5 things you need to know about Employment Contract Reviews
- Many employees look to have their employment contract reviewed by a lawyer. Often this is before they take the job, and at other times when they’re leaving a job and want advice on the non-compete or non-solicitation clause.
- If you want to have your employment contract reviewed before you start work, the main clauses your employment lawyer will look at are your rights, your job description including obligations/milestones/key performance indicators, pay reviews, the non-compete clause, the termination provisions, and the pay and bonus clauses.
- Employees looking to leave an organisation often seek review of the non-compete and non-solicitation clauses in their employment agreement. The law around non-compete clauses is complex. How a non-compete clause will be interpreted, and whether it will be enforced, depends on the role and the facts of each case. For example, the CEO of a company will be held to a longer non-compete period than a cleaner, as the CEO holds considerably more confidential information. In general a shorter, less restrictive non-compete period is more likely to be upheld by the courts.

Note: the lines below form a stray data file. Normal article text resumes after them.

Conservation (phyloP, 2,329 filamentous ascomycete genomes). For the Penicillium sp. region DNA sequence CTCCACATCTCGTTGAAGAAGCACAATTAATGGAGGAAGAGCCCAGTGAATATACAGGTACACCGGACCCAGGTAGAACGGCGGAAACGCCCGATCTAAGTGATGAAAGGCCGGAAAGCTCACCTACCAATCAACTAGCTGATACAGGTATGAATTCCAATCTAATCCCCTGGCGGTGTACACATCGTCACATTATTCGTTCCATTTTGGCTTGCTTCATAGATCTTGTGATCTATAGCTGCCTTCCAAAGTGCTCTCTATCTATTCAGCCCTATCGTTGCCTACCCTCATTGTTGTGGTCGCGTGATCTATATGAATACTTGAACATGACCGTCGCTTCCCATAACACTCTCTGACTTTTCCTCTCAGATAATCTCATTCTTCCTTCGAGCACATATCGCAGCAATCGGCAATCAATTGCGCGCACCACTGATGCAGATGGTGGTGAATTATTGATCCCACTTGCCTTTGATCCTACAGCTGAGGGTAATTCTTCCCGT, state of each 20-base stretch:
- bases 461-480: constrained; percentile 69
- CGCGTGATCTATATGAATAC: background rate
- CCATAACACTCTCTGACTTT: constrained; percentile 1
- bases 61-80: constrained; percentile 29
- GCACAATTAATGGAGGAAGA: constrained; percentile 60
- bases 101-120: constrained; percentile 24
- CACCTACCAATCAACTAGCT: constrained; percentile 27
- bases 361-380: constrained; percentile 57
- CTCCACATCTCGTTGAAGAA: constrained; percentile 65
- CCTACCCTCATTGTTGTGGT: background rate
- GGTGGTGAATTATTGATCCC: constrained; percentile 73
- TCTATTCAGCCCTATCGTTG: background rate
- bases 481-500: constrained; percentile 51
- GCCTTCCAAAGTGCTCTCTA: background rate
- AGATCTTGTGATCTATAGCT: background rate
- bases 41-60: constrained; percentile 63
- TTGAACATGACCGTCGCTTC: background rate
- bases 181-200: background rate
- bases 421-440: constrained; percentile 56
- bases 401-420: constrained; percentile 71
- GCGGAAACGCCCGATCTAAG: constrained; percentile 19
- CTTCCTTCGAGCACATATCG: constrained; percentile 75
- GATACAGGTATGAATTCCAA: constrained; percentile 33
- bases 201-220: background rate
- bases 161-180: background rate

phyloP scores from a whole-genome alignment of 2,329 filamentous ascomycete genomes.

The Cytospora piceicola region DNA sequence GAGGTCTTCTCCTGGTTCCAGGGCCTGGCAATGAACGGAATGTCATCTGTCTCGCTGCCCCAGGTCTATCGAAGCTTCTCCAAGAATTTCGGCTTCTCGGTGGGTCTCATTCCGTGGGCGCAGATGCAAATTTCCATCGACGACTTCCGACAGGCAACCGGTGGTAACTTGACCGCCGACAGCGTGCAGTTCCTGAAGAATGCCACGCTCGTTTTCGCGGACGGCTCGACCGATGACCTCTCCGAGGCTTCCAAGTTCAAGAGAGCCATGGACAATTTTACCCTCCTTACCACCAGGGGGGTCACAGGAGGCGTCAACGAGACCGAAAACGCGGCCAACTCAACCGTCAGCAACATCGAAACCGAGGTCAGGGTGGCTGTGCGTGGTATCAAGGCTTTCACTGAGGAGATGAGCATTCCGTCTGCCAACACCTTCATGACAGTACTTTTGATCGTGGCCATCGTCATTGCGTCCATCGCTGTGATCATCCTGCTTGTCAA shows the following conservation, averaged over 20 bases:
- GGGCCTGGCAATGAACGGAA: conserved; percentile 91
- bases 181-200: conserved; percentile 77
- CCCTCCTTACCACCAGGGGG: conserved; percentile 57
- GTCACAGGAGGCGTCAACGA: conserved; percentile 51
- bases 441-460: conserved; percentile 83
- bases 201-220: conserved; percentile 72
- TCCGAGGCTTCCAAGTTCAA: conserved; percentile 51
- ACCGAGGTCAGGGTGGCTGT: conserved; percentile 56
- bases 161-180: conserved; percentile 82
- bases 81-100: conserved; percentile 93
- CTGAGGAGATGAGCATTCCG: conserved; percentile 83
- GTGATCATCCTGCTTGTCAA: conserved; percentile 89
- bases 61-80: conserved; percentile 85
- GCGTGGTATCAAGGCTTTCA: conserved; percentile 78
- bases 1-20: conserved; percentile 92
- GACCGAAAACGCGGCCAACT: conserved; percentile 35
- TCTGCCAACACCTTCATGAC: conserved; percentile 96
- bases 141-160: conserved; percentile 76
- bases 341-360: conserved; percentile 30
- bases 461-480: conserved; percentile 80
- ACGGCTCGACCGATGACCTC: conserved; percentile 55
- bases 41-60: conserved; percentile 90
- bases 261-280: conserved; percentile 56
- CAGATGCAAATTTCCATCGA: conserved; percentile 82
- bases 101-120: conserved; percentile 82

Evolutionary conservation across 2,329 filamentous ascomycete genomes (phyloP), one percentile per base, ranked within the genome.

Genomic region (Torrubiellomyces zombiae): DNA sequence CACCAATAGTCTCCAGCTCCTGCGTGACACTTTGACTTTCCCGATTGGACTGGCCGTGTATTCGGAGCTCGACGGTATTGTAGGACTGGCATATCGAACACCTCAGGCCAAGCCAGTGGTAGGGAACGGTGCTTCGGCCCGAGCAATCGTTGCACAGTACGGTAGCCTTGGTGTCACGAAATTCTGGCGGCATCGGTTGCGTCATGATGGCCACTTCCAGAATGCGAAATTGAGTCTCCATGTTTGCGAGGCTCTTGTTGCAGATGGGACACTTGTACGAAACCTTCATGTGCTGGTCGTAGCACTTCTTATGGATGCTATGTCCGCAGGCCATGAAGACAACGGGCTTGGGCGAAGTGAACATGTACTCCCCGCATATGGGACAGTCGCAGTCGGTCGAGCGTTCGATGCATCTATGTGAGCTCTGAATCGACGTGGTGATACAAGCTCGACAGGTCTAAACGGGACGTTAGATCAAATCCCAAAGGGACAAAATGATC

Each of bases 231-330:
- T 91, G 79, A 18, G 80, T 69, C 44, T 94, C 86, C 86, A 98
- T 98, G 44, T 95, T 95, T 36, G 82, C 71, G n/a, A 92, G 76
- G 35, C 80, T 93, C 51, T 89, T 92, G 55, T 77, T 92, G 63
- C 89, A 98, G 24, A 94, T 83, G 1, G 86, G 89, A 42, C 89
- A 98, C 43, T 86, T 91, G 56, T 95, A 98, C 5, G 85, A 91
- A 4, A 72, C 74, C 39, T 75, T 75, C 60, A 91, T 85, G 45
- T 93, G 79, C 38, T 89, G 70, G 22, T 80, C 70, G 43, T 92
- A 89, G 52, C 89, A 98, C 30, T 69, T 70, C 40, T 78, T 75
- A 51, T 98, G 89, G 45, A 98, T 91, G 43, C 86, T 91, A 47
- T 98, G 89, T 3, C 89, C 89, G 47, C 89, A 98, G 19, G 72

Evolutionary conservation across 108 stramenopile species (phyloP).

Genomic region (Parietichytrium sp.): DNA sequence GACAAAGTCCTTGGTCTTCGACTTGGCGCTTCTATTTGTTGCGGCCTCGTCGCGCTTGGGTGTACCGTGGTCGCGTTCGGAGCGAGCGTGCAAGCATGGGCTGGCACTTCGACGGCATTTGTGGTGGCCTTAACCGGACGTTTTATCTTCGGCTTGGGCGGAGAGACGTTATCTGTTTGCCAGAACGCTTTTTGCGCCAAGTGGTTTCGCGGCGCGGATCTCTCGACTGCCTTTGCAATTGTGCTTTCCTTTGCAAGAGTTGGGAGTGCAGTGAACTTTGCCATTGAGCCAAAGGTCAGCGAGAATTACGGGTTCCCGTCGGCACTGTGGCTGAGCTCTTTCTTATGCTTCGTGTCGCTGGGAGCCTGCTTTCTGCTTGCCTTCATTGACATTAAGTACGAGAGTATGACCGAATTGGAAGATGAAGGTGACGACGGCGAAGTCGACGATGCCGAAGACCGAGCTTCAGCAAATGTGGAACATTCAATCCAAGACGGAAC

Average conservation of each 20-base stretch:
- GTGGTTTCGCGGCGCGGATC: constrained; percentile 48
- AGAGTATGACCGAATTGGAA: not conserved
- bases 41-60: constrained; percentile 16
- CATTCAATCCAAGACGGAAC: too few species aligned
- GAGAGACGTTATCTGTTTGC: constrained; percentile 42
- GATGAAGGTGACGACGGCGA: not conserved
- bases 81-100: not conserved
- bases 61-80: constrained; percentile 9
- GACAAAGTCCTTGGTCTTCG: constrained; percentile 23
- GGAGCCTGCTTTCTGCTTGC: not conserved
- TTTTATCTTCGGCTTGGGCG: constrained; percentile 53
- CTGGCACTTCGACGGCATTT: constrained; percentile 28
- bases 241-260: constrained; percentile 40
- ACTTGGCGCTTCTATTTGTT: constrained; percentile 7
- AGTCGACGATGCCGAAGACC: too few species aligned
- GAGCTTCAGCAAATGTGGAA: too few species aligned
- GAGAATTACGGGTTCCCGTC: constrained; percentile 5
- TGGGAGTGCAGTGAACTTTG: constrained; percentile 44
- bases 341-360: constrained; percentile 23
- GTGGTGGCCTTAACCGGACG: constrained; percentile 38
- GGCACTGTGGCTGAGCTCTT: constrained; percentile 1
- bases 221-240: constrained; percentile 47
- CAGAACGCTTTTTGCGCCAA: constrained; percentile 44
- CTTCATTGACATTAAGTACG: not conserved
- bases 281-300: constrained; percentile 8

- Employees may have their employment contract reviewed as part of the process of determining whether a termination or redundancy has been conducted fairly. Again, it depends on the role and the facts, as well as reviewing the employment contract.
- Employment law is also influenced by case law. A solicitor or barrister with experience in employment law should be up to date on the recent employment case law, to provide you with specialist employment law advice.
Commercial Law, Contract Law, Information Technology And Online Law, Intellectual Property, Capital Raising LawExperience:
Bank of America Merrill Lynch, Baker & McKenzie, Hogben Group
Franchises, Business And Commercial, LeasingExperience:
Everingham Solomons, Edney Ryan Legal, Attwood Marshall, Lexis Nexis Precedents Author, Academic Marker, University of New England Law School